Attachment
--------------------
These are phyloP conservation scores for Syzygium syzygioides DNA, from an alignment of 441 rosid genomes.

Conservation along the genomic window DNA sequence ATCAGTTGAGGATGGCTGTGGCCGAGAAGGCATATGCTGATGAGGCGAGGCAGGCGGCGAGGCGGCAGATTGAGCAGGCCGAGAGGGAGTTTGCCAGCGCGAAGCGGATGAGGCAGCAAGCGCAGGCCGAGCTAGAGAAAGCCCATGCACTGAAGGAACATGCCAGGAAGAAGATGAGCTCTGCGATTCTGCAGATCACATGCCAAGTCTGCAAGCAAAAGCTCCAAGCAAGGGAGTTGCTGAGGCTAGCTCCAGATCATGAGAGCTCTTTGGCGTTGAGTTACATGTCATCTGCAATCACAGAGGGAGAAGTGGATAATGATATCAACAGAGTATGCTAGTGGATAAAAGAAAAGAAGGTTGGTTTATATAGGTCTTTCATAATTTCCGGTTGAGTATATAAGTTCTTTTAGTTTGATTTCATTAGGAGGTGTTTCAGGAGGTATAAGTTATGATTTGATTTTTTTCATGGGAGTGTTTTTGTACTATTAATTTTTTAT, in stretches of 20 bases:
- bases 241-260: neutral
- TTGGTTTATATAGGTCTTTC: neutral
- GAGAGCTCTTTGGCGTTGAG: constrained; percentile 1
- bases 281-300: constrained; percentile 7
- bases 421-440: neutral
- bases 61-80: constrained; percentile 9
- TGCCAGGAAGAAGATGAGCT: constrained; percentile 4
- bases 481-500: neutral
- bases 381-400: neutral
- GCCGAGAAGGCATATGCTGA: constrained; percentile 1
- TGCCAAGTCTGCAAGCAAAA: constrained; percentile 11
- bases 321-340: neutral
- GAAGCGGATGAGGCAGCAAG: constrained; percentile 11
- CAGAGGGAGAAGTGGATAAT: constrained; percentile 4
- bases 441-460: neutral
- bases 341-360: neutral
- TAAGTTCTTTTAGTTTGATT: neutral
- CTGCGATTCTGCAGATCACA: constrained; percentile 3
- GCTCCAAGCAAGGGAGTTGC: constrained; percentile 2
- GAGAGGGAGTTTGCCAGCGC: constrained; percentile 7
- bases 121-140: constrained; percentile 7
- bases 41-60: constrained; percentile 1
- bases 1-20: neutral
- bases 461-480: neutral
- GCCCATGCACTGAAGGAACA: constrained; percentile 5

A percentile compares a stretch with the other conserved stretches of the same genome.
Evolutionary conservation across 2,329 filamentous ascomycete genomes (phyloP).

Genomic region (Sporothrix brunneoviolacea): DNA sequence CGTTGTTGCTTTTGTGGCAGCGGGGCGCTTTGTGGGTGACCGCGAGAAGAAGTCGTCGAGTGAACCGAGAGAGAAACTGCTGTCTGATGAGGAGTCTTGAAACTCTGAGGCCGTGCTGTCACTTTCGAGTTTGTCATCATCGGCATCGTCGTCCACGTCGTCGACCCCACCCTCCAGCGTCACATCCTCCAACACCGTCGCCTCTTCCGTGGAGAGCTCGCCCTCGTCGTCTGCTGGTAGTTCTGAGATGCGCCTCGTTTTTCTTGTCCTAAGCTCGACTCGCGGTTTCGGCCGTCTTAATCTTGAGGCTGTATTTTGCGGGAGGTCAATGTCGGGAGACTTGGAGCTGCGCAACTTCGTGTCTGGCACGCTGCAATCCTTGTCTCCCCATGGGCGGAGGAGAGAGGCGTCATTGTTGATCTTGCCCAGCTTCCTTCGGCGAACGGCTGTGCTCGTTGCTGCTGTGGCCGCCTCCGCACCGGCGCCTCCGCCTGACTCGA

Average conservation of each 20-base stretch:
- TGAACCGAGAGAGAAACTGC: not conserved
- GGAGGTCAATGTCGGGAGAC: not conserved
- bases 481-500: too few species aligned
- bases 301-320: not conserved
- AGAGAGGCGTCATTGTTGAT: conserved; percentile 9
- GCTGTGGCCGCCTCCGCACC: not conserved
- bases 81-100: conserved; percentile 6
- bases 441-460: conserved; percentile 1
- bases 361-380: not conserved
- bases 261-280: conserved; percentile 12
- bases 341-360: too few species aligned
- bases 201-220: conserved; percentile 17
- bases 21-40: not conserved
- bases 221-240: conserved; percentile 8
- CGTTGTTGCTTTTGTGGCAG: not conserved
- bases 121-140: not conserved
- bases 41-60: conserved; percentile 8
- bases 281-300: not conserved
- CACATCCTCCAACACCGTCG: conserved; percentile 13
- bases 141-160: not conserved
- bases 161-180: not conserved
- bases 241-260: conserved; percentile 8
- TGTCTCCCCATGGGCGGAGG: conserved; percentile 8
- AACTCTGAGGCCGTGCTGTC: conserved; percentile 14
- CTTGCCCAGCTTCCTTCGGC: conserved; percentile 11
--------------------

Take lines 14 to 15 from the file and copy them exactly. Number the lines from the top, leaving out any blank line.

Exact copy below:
- bases 321-340: neutral
- GAAGCGGATGAGGCAGCAAG: constrained; percentile 11